As I rolled my delicious cheeseball made up of pimentos, sharp cheddar cheese, cream cheese and spices around my large bowl of chopped pecans, I suddenly had a moment of sadness wash over me.
You see, my mother-in-law, or Mama Starbuck as I have deemed her, had introduced me to this cheeseball seven years ago. I remember being in her home for the first time and feeling the familiarity that this cheeseball would play an integral part of our family traditions for years to come. And how it did.
It was there in the middle of the night when I was a new mom, nursing my colicky baby girl. It was there in the late mornings when the coffee had been drank and the cinnamon buns gone, but I was still hungry. It was there in the early evenings before dinner. And the inevitable post-dinner snack with the Cranberry Prosecco from Trader Joe’s. We would gather around the cheeseball – myself, my mother-in-law, and my sister-in-law taking hunks of cheese that were larger than the Socialables crackers that we ate with it. We would talk and laugh and go through memories of holidays past.
We spent seven years of holidays together as our family grew to include Mackenzie, Marshall, Gunner, and Greyson; the 2 sets of Irish twins that my sister-in-law and I bore the family within the span of 6 years. And we always spent every holiday the same. In the cozy house sunroom or living room or front porch, being together – watching the kids play (or most likely squabbling over some random toy)….and the adults meandering around looking for another bite of delicious food or scrolling through the holiday sales on our phones.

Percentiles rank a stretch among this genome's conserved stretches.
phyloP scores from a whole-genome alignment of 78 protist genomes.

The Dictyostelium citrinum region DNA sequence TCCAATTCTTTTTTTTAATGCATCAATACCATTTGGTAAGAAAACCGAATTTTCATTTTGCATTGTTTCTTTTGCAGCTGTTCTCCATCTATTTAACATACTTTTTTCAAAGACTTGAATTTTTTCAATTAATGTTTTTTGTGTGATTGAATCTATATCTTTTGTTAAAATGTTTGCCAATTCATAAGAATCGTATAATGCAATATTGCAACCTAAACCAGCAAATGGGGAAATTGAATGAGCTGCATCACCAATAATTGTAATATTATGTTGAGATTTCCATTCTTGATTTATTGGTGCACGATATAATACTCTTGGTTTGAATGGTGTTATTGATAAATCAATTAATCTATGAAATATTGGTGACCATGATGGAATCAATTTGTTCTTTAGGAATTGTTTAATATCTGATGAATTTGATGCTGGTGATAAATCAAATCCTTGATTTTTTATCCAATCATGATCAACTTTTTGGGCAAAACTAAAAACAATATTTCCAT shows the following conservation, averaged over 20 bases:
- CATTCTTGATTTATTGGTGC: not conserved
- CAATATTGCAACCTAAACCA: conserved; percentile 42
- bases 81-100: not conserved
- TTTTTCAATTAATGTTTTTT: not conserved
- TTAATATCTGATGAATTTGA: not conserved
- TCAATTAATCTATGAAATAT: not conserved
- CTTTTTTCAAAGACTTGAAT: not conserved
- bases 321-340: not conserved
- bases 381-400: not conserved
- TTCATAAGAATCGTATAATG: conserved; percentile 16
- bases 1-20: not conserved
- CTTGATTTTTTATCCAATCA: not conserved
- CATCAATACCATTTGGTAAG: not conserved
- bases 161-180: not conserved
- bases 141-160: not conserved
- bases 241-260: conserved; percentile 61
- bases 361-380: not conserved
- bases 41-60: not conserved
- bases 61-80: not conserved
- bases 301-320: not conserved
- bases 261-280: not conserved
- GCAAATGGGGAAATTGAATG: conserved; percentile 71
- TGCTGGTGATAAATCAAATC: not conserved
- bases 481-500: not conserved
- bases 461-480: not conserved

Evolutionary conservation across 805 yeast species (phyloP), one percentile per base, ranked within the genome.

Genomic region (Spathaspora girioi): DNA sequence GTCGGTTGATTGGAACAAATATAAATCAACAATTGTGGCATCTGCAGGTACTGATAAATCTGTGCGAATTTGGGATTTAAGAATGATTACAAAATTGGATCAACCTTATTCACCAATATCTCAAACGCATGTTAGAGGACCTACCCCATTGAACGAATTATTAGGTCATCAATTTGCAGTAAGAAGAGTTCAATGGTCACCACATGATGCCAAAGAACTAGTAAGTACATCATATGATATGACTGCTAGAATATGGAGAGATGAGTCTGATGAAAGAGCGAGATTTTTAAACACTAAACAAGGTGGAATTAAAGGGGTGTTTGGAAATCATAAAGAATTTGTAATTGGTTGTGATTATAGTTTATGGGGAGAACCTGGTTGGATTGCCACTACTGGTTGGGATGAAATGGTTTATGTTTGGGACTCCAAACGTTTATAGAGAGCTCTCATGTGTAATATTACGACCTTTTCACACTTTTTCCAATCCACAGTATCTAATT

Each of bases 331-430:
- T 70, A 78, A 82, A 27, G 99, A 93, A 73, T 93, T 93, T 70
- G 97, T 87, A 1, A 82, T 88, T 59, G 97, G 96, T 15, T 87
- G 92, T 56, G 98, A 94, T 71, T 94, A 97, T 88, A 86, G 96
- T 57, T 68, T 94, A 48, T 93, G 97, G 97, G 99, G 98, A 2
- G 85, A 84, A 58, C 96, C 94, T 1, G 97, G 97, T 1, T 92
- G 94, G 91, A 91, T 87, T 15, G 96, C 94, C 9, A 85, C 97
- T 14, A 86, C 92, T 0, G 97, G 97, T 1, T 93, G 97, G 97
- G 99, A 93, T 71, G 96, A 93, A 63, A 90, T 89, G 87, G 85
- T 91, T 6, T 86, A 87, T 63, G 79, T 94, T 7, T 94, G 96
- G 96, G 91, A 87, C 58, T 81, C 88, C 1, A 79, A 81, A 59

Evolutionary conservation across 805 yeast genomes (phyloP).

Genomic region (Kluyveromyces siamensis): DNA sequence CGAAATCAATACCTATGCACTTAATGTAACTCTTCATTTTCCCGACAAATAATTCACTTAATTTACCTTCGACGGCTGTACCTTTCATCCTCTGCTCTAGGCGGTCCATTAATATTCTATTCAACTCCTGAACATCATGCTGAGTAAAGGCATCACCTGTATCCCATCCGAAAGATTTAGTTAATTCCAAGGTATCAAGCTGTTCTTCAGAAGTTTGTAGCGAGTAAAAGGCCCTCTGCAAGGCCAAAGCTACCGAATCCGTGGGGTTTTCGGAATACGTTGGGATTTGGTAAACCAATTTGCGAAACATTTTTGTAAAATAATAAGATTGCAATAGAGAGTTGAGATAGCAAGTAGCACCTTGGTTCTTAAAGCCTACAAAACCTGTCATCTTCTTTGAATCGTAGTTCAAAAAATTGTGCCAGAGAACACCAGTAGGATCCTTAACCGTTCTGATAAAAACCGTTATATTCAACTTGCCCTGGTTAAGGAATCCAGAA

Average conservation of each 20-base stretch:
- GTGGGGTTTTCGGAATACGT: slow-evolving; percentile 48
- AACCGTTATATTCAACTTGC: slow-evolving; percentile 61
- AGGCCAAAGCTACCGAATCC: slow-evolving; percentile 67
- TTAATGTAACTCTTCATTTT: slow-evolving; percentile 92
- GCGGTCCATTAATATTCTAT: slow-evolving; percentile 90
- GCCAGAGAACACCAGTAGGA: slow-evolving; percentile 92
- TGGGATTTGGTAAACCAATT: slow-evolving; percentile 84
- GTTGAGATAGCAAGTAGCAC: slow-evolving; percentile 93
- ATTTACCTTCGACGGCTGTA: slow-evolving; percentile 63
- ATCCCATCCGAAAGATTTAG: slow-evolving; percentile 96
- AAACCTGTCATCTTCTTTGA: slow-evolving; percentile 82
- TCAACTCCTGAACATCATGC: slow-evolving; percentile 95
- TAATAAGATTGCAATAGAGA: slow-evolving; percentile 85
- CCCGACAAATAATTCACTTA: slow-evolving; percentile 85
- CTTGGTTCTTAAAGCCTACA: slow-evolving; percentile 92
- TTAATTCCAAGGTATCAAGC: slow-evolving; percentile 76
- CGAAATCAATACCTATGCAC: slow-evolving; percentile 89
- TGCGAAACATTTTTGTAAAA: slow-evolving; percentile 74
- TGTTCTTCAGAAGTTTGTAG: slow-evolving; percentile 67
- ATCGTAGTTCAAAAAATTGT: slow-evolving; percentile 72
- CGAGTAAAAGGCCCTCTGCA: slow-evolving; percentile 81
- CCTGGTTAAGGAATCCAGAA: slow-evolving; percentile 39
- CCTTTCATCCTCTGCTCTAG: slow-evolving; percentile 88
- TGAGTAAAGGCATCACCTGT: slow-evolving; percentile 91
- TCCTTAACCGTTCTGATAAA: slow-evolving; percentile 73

This past year we moved to Mississippi and everyone in our two families have made an effort to continue communicating through Facetime and sporadic and brief visits. But, the loss of being so far away from them has truly hit me in the last few weeks. Of realizing that this Thanksgiving and Christmas we are truly just the small little family that is ours, instead of the extended Starbuck village that we hail from.
It is said that you never appreciate something until it is gone, and it cannot be truer than that in this case. My husband has never NOT celebrated a holiday with his family – something that didn’t cross my mind until I sat here typing away on this very blog post. So when I told him I was booking reservations for the four of us for Thanksgiving Brunch at a hotel in Jackson, MS, no wonder why he turned somber. 33 years of holidays with his family puts my 7 years spent to complete shame.
I think about the military families that are separated through out months and years of life and holidays. And the working families that have to work the shifts that everyone else may get off because of financial need. And it never really occurred to me how their hearts ache or how sad it makes them to be apart of traditions and the familiarity of loved ones until I was right there with them.
I am grateful to my husbands’ family for enveloping me into their traditions and embraced me as one of their own. And I already miss them terribly as I contemplate who will help me eat the other half of the cheeseball this Thanksgiving (because of course, I must make it).
If you are spending the holidays without your loved ones, I want you to know that I see you. I may not have seen you for a long time, but I see you now and I am sending you a sincere and warm hug. I pray that you find a place that gives you solace and contentment and that you make a new tradition that can be passed on for years to come and that you can take with you to share with others.
Not home for the holidays? That’s o.k…..they are really in our hearts anyway.